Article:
Peter Nygard seen at Fame and Philanthropy's Celebrates the 86th Academy Awards on Sunday, March 2, 2014 at The Vineyard Beverly Hills  in Los Angeles, CA. (Photo by Arnold Turner/Invision/AP)

Peter Nygard was denied bail Friday in the Manitoba Court of the Queen’s Bench.

The lengthy decision was rendered by Justice Shawn Greenberg, who said Nygard is a flight risk and noted concerns of potential witness tampering. The Finnish-born, self-made entrepreneur will await an extradition hearing in jail.

At the request of U.S. officials under the countries’ extradition treaty, Canadian police arrested Nygard in December and he has been held in a Winnipeg jail since then. In the bail hearing, his attorneys repeatedly argued that the 79 year-old’s health is at risk while imprisoned due to the coronavirus pandemic.

Facing extradition to the U.S., Nygard has been charged with sex trafficking, racketeering and other crimes. Dozens of women have alleged that Nygard committed varying degrees of criminal behavior over a 25-year period of time. Among the claims that Nygard is facing is that used his businesses to recruit and maintain victims in the U.S., Canada and the Bahamas. Nygard has repeatedly denied any wrongdoing.

Wearing a gray shirt with white stains and his hair was pulled back in a bun, Nygard appeared in court digitally and showed “no physical reaction,” after being denied bail, according to a press pool report.

In delivering her decision, the judge noted that Nygard could potentially face a minimum sentence of 10 years or a maximum sentence of life in prison.

The Nygard legal team had lobbied that he could be released to live in a $989,000 house with 24-hour video surveillance that was owned by former Nygard employee Greg Fenske, who previously testified in the bail hearing. Greenberg noted Friday how the idea that Nygard could not afford to renew his passport was hard to believe.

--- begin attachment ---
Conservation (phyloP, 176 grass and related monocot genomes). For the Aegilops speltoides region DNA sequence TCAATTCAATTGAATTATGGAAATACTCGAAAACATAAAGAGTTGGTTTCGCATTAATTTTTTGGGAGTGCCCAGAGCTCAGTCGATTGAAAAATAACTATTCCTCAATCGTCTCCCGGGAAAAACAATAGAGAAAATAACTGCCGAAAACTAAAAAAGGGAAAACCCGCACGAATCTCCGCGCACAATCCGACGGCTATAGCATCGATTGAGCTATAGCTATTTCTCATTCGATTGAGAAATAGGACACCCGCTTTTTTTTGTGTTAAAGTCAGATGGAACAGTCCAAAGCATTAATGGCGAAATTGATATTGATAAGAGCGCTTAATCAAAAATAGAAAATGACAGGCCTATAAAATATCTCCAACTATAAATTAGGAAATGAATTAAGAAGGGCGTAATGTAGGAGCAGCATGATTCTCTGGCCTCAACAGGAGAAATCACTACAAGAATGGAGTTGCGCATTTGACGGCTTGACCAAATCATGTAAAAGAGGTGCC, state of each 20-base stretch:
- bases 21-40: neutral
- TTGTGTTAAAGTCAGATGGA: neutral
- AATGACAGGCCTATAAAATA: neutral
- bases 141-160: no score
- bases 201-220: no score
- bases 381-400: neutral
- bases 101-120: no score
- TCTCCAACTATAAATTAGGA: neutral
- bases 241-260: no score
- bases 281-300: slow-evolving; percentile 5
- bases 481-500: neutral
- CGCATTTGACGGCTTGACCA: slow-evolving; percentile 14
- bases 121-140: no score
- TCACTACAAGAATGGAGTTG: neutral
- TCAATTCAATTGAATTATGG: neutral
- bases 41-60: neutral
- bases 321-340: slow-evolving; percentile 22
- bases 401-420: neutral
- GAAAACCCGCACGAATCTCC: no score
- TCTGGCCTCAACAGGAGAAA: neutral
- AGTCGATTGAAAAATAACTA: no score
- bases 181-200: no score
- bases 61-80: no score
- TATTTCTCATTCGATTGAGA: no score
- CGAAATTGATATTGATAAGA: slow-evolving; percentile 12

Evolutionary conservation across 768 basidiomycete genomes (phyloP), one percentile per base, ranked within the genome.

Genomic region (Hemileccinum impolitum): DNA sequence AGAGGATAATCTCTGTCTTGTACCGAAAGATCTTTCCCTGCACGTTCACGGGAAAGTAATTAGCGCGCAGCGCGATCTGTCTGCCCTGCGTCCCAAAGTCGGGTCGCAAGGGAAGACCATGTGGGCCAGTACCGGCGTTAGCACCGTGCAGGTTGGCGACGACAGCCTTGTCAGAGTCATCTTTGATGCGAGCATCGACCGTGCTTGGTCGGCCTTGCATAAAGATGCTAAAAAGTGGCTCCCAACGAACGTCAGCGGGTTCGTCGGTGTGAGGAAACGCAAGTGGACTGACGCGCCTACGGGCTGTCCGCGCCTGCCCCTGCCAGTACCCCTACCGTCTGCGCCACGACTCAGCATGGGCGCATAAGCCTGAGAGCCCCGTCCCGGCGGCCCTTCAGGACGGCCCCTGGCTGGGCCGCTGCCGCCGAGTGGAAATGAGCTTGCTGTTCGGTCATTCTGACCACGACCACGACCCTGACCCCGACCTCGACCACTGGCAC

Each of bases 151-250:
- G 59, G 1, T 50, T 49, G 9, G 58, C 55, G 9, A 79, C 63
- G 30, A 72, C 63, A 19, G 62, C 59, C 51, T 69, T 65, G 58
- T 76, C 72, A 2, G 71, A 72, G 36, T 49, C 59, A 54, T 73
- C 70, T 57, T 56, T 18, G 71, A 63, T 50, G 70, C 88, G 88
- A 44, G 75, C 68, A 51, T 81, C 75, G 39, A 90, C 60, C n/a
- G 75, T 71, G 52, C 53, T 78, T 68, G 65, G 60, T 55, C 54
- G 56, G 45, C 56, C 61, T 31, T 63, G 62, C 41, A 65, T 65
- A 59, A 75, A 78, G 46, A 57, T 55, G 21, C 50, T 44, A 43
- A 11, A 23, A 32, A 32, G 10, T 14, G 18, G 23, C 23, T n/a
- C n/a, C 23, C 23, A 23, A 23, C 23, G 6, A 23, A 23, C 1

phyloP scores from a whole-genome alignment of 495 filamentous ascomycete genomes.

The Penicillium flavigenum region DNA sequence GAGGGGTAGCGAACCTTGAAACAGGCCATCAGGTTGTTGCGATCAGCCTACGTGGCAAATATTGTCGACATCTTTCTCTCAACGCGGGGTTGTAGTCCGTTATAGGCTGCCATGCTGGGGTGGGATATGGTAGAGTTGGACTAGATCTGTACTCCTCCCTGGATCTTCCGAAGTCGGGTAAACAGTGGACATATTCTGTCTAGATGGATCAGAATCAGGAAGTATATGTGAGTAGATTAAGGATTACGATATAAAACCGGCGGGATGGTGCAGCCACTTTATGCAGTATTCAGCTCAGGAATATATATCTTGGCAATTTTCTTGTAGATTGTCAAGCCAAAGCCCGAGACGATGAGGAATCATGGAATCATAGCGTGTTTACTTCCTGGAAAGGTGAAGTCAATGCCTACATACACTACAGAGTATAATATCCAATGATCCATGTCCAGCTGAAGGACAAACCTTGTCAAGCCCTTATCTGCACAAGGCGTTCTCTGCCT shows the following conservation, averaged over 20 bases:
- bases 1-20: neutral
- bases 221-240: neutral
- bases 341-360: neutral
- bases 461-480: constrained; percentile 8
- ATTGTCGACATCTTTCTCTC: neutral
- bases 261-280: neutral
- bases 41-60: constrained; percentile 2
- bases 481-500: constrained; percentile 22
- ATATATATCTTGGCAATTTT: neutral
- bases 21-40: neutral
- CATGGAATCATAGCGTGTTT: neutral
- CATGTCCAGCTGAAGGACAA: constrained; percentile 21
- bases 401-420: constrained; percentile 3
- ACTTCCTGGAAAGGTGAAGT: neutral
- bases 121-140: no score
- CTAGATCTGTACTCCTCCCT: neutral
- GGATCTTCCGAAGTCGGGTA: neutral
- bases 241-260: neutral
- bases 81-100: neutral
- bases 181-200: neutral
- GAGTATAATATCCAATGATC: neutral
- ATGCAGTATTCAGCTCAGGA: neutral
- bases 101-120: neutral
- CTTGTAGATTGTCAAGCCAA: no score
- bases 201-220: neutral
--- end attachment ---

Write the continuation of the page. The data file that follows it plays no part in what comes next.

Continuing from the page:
She also noted how the charges Nygard is facing reflect decades of conduct that was facilitated by the help of others. The judge acknowledged how COVID-19 is a factor but not the only factor, in that the social distancing needed to stop the spread is nearly imp. But she added that COVID-19 is “not a get out of jail free card.” In addition, there are no reported COVID-19 cases in the Manitoba jail, she said.

In delivering her decision, Greenberg acknowledged the potential for Nygard to influence witnesses by contacting them with a cell phone and through social media.

The state of Nygard’s finances and potential access to those funds was a point of great debate in the bail hearing. Neither Nygard’s attorney Jay Prober nor Scott Farlinger, who was representing the attorney general of Canada, offered anything further after the decision was given. Farlinger had previously argued that Nygard’s sureties were insufficient.

What was initially expected to be a two-day hearing last month had stretched out longer than expected.

Interest in the case has sparked programs for the general public — as noted by Greenberg in general terms Friday. “Unseamly: The Investigation of Peter Nygard” is a new four-part series on the streaming subscription service Discovery+, and “Evil by Design” is a podcast produced by the Canadian Broadcast Corp. The CBC podcast is hosted by Timothy Sawa, a producer and journalist with the CBC program “The Fifth Estate,” who has spent the past 10 years investigating the sexual misconduct allegations against Nygard. As of Friday morning, there had been 245,000 downloads since the Jan. 28 launch, according to a CBC spokeswoman.